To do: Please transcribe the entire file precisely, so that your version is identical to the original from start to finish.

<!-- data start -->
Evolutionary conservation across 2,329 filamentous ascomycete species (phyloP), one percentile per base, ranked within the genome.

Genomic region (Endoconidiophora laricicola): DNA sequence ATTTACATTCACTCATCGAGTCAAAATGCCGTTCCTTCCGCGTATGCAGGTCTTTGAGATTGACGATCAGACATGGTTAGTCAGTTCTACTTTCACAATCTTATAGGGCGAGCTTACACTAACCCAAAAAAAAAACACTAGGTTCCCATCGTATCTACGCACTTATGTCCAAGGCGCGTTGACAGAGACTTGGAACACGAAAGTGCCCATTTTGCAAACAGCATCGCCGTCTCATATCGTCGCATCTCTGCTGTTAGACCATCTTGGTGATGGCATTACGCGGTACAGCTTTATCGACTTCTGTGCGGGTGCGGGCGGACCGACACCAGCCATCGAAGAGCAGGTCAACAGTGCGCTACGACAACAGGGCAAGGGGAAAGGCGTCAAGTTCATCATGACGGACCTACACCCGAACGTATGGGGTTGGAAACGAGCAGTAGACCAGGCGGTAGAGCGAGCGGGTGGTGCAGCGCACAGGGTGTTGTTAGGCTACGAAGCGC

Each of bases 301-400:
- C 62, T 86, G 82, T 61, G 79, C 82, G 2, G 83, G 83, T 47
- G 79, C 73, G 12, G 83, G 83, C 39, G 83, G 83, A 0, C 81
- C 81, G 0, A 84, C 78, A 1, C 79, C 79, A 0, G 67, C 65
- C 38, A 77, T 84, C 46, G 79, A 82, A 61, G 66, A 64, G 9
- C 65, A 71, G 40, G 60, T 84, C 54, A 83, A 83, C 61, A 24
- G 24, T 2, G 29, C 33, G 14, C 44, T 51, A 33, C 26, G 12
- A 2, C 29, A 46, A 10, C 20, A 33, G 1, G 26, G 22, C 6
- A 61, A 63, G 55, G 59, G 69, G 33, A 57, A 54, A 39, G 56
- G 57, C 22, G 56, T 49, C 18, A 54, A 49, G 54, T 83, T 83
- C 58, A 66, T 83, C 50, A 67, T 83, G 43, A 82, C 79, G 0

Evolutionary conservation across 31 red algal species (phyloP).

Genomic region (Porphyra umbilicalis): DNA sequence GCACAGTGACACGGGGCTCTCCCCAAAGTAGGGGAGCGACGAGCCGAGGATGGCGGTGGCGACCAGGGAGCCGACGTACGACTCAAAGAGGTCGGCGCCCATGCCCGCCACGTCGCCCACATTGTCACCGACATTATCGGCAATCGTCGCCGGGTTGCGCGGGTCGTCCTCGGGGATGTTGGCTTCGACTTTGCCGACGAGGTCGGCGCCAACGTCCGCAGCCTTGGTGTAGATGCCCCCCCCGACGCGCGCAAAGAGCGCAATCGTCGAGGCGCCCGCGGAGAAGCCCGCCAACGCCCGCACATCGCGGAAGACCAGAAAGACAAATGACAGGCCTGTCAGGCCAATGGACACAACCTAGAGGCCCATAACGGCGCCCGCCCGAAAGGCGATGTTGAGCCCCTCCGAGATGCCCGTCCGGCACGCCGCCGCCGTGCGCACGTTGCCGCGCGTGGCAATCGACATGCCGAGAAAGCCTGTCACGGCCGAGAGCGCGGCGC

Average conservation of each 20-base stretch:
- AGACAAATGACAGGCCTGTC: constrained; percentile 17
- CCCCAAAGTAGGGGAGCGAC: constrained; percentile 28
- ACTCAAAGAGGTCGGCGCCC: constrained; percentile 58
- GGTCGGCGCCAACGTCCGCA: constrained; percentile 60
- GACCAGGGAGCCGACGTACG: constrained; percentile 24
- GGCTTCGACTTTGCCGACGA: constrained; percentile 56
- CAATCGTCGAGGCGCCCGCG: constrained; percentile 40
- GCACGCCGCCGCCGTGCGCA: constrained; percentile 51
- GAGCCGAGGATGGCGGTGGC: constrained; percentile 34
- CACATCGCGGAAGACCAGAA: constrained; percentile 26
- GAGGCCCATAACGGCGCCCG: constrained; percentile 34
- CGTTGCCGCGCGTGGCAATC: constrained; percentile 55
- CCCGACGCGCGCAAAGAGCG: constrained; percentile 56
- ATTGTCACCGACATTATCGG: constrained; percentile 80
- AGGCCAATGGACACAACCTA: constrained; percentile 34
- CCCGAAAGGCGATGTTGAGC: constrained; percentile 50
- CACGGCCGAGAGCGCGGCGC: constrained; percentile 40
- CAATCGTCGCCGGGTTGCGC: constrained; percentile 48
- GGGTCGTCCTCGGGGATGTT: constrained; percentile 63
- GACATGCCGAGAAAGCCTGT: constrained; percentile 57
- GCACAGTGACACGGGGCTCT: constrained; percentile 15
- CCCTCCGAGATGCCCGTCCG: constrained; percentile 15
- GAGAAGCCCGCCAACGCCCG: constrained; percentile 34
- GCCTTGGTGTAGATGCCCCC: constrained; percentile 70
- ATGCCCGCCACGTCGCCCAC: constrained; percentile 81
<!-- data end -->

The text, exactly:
Evolutionary conservation across 2,329 filamentous ascomycete species (phyloP), one percentile per base, ranked within the genome.

Genomic region (Endoconidiophora laricicola): DNA sequence ATTTACATTCACTCATCGAGTCAAAATGCCGTTCCTTCCGCGTATGCAGGTCTTTGAGATTGACGATCAGACATGGTTAGTCAGTTCTACTTTCACAATCTTATAGGGCGAGCTTACACTAACCCAAAAAAAAAACACTAGGTTCCCATCGTATCTACGCACTTATGTCCAAGGCGCGTTGACAGAGACTTGGAACACGAAAGTGCCCATTTTGCAAACAGCATCGCCGTCTCATATCGTCGCATCTCTGCTGTTAGACCATCTTGGTGATGGCATTACGCGGTACAGCTTTATCGACTTCTGTGCGGGTGCGGGCGGACCGACACCAGCCATCGAAGAGCAGGTCAACAGTGCGCTACGACAACAGGGCAAGGGGAAAGGCGTCAAGTTCATCATGACGGACCTACACCCGAACGTATGGGGTTGGAAACGAGCAGTAGACCAGGCGGTAGAGCGAGCGGGTGGTGCAGCGCACAGGGTGTTGTTAGGCTACGAAGCGC

Each of bases 301-400:
- C 62, T 86, G 82, T 61, G 79, C 82, G 2, G 83, G 83, T 47
- G 79, C 73, G 12, G 83, G 83, C 39, G 83, G 83, A 0, C 81
- C 81, G 0, A 84, C 78, A 1, C 79, C 79, A 0, G 67, C 65
- C 38, A 77, T 84, C 46, G 79, A 82, A 61, G 66, A 64, G 9
- C 65, A 71, G 40, G 60, T 84, C 54, A 83, A 83, C 61, A 24
- G 24, T 2, G 29, C 33, G 14, C 44, T 51, A 33, C 26, G 12
- A 2, C 29, A 46, A 10, C 20, A 33, G 1, G 26, G 22, C 6
- A 61, A 63, G 55, G 59, G 69, G 33, A 57, A 54, A 39, G 56
- G 57, C 22, G 56, T 49, C 18, A 54, A 49, G 54, T 83, T 83
- C 58, A 66, T 83, C 50, A 67, T 83, G 43, A 82, C 79, G 0

Evolutionary conservation across 31 red algal species (phyloP).

Genomic region (Porphyra umbilicalis): DNA sequence GCACAGTGACACGGGGCTCTCCCCAAAGTAGGGGAGCGACGAGCCGAGGATGGCGGTGGCGACCAGGGAGCCGACGTACGACTCAAAGAGGTCGGCGCCCATGCCCGCCACGTCGCCCACATTGTCACCGACATTATCGGCAATCGTCGCCGGGTTGCGCGGGTCGTCCTCGGGGATGTTGGCTTCGACTTTGCCGACGAGGTCGGCGCCAACGTCCGCAGCCTTGGTGTAGATGCCCCCCCCGACGCGCGCAAAGAGCGCAATCGTCGAGGCGCCCGCGGAGAAGCCCGCCAACGCCCGCACATCGCGGAAGACCAGAAAGACAAATGACAGGCCTGTCAGGCCAATGGACACAACCTAGAGGCCCATAACGGCGCCCGCCCGAAAGGCGATGTTGAGCCCCTCCGAGATGCCCGTCCGGCACGCCGCCGCCGTGCGCACGTTGCCGCGCGTGGCAATCGACATGCCGAGAAAGCCTGTCACGGCCGAGAGCGCGGCGC

Average conservation of each 20-base stretch:
- AGACAAATGACAGGCCTGTC: constrained; percentile 17
- CCCCAAAGTAGGGGAGCGAC: constrained; percentile 28
- ACTCAAAGAGGTCGGCGCCC: constrained; percentile 58
- GGTCGGCGCCAACGTCCGCA: constrained; percentile 60
- GACCAGGGAGCCGACGTACG: constrained; percentile 24
- GGCTTCGACTTTGCCGACGA: constrained; percentile 56
- CAATCGTCGAGGCGCCCGCG: constrained; percentile 40
- GCACGCCGCCGCCGTGCGCA: constrained; percentile 51
- GAGCCGAGGATGGCGGTGGC: constrained; percentile 34
- CACATCGCGGAAGACCAGAA: constrained; percentile 26
- GAGGCCCATAACGGCGCCCG: constrained; percentile 34
- CGTTGCCGCGCGTGGCAATC: constrained; percentile 55
- CCCGACGCGCGCAAAGAGCG: constrained; percentile 56
- ATTGTCACCGACATTATCGG: constrained; percentile 80
- AGGCCAATGGACACAACCTA: constrained; percentile 34
- CCCGAAAGGCGATGTTGAGC: constrained; percentile 50
- CACGGCCGAGAGCGCGGCGC: constrained; percentile 40
- CAATCGTCGCCGGGTTGCGC: constrained; percentile 48
- GGGTCGTCCTCGGGGATGTT: constrained; percentile 63
- GACATGCCGAGAAAGCCTGT: constrained; percentile 57
- GCACAGTGACACGGGGCTCT: constrained; percentile 15
- CCCTCCGAGATGCCCGTCCG: constrained; percentile 15
- GAGAAGCCCGCCAACGCCCG: constrained; percentile 34
- GCCTTGGTGTAGATGCCCCC: constrained; percentile 70
- ATGCCCGCCACGTCGCCCAC: constrained; percentile 81